The split between character moments and plot points in this season of Boardwalk Empire has certainly improved on last year. “White Horse Pike” is a great example of an episode where character development doesn’t have to suffer just because the pawns need to be put into place. Things are heading towards a battle, as they always do around this point in a Boardwalk season, but there are a lot of emotional storylines that are also set to — potentially — explode. Hit the jump for why, as Eli says, we need to get it sorted!
However you ultimately feel about Dr. Narcisse as a character, this season hasn’t been taken over by him in the way Gyp dominated things last year, which has felt like a good thing. As “White Horse Pike” made clear, his role is both overt and subversive. For a (presumably) one-season villain, he’s done a lot to repair the show in a way that will continue after he’s gone. Mostly, that he has been a narratively unifying factor, something the show desperately needed. Narcisse has helped streamline things: his connection to both Harlem and the heroin trade have had implications in all of the story lines — if not directly, then thematically.
Even in “White Horse Pike,” which jumped around a fair amount, Narcisse kept popping up at unexpected moments. He shows up at the table with Masseria to discuss the heroin trade coming up from Tampa. He sits in the dark at the Onyx when Maybelle stumbles upon him waiting for her father. He cozies up to the mayor and gets him to disobey Nucky’s favor to save Chalky. While he didn’t appear in Capone’s story this week personally, the idea of an upstart vying for territory was something that played heavily into Al’s story with Joe Torrio, who quietly decided he was done with Capone’s arrogant ways.
As for another new face this year, Knox also haunted things in the hour, appearing — like Narcisse — either as a direct threat, or a shadow. (But Knox seems like he could be around much longer than Narcisse, replacing the lawman character the show abandoned with Van Alden, whereas Narcisse seems set to expire soon). Though Eli seems to be cooperating with him, it’s only to a point. His tip about heroin sticks, but was that by accident, or did Nucky let him know? Is Nucky in on Eli’s dealings with Knox? It seems unlikely that Eli would betray Nucky again given all that’s happened between him, but the point may be moot if Knox is going to be ignored for his findings at the office anyway.
Speaking of unholy alliances, it’s nice when there are unexpected character pairings or overlaps, like Margaret’s dinner with Rothstein. (With as many characters as the show has, they seem to often stay within certain spheres). Her business deal seem a savvy choice for her, but it also revealed something important about her relationship with Nucky. She wants to earn her keep, it seems, and not have to feel in debt to him. But Margaret’s burgeoning independence — also addressed last year — is coming late in the season, and doesn’t seem like it will ever be fully formed or as lauded as Sally’s or even Emma’s (Richard’s sister), which is a shame for a character who started out so central and is now relegated to a third-tier plot.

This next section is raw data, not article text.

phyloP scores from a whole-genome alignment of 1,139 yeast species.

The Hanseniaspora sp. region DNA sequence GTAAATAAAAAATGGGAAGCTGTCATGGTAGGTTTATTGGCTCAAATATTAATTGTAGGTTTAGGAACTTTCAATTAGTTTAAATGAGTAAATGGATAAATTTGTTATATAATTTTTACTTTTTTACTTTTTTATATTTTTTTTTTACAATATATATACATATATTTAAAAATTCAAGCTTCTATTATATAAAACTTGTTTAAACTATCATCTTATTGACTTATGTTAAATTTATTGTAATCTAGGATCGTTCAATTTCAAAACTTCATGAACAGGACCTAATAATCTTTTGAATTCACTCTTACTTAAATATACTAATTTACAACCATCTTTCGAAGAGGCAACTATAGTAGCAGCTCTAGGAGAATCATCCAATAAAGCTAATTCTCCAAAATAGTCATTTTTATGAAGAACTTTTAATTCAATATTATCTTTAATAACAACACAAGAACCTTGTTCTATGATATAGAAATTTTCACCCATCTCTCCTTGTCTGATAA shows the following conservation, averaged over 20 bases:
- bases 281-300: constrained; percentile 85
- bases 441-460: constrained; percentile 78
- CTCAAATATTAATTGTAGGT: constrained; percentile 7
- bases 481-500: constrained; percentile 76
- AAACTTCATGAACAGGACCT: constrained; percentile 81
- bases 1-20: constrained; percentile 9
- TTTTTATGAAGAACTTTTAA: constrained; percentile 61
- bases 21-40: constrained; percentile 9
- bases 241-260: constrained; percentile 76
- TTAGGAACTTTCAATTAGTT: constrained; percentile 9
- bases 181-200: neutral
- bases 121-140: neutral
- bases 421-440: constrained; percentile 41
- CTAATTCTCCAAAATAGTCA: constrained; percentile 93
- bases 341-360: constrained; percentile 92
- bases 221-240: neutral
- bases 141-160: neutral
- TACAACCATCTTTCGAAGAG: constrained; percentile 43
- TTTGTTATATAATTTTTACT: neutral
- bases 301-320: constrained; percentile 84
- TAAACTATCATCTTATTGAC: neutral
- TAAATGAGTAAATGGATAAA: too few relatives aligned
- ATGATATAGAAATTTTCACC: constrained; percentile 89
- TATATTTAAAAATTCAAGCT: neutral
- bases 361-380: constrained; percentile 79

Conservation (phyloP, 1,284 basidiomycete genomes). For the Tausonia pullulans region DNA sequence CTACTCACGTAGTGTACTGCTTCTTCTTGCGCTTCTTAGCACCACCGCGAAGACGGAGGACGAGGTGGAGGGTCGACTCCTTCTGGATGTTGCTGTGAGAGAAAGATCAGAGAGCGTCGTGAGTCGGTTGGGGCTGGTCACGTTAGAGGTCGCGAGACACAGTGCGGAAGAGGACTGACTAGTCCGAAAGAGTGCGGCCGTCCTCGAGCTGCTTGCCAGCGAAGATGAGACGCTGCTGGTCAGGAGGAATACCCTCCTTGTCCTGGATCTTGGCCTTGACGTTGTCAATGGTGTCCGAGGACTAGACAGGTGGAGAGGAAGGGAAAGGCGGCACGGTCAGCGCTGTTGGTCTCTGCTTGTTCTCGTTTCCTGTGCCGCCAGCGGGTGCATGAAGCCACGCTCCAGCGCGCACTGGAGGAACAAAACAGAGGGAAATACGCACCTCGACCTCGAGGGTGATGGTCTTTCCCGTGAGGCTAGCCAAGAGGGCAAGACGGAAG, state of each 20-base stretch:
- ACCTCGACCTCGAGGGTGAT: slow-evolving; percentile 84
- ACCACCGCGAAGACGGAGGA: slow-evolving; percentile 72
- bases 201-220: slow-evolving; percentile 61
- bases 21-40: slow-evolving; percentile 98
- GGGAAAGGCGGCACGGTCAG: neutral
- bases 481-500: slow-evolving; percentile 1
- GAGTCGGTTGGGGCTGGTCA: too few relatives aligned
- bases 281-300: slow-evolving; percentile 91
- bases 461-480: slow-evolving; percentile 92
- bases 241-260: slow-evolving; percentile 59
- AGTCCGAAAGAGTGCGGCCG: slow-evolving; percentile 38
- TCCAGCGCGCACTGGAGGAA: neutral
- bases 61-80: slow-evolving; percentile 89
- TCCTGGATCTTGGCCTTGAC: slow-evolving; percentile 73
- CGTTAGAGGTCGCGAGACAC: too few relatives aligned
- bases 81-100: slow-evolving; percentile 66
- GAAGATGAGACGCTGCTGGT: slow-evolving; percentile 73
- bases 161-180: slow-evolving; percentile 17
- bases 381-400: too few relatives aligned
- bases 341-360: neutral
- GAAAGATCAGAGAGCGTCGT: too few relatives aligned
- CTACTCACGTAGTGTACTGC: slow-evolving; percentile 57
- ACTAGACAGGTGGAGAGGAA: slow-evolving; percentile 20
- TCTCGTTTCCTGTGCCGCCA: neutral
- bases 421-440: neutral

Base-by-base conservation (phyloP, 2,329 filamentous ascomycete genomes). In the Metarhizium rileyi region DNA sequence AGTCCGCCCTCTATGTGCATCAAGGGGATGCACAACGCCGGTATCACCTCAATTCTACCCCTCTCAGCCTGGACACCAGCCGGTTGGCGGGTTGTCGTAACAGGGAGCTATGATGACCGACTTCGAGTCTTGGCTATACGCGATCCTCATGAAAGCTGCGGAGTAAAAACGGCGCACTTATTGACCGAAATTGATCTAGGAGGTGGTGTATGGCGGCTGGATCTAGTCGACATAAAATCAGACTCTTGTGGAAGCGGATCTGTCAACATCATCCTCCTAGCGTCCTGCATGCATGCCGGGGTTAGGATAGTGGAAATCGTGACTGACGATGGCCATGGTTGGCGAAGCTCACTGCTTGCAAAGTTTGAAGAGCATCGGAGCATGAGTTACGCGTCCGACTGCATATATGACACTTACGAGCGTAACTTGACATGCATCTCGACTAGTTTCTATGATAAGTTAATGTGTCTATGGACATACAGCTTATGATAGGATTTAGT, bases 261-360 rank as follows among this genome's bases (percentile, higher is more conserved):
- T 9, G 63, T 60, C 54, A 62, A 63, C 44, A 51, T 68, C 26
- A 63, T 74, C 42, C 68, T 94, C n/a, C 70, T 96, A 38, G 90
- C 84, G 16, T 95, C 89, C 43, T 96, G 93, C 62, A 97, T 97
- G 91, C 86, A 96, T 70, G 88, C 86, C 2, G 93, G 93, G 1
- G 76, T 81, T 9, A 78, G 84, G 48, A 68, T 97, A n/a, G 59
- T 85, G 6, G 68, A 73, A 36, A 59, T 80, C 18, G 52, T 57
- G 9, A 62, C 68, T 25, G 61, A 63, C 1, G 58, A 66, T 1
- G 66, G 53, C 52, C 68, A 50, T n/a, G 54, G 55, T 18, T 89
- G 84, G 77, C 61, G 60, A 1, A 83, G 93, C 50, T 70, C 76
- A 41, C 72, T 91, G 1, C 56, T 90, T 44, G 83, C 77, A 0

Change has been in the air this season. Though some things are the same — Boardwalk usually blows things wide-open to start the season, then brings everyone back together in the end for a showdown — this season has felt more intimate overall, no matter how far-flung things started out. Characters we care about have grown and changed, and Nucky stayed out of things more so than the prior season, acting as a puppeteer (and becoming a resource for people like Chalky, Richard, Eli and Willie in a way he hasn’t been since the first season). That role suits him. The change this year has been to take things back to Season One — Nucky pulling strings, a new Van Alden (Knox) on the trail, and a new Jimmy (Willie) learning the highs and lows of the business. The new alliances have kept things fresh, but it seems the best way forward for Boardwalk has been to look back.
Episode Rating: A-
Musings and Miscellanea:
— This episode was directed by Jake Paltrow, brother to Gwyneth.
— I love the recurring device of Rothstein always drinking milk for his stomach ulcers. His business dealings with Margaret were great, too, especially her dismay at him mentioning he’s married. “You must be joking”
— Very nervous for Maybelle and the White family now that Narcisse knows who they are, while Chalky’s in the wind.
— Chalky knows when he’s being played, thank goodness. The show couldn’t do without him.
— I like that Margaret has helped introduce a stock market storyline, even though it’s only 1924 (I believe?) on the show.
— Boardwalk has shown some of the impact of Narcisse and Chalky’s battle within the black community, but there could be more of that. It’s mostly just alluded to, like the end of Maybelle’s engagement (interesting, given the fact her fiance knew all about Nucky’s dealings from last year).
— Sally is a firecracker! I like it. I just wish Margaret’s character had ever been treated with that kind of respect.
— “What do a bar and a woman have in common? Liquor in the front, poker in the back.”
— Even though Al annoyed Joe, wasn’t it drastic for him to attempt to kill them all? Can’t trust a gangster!
— “Pop, isn’t this what we do?” – Willie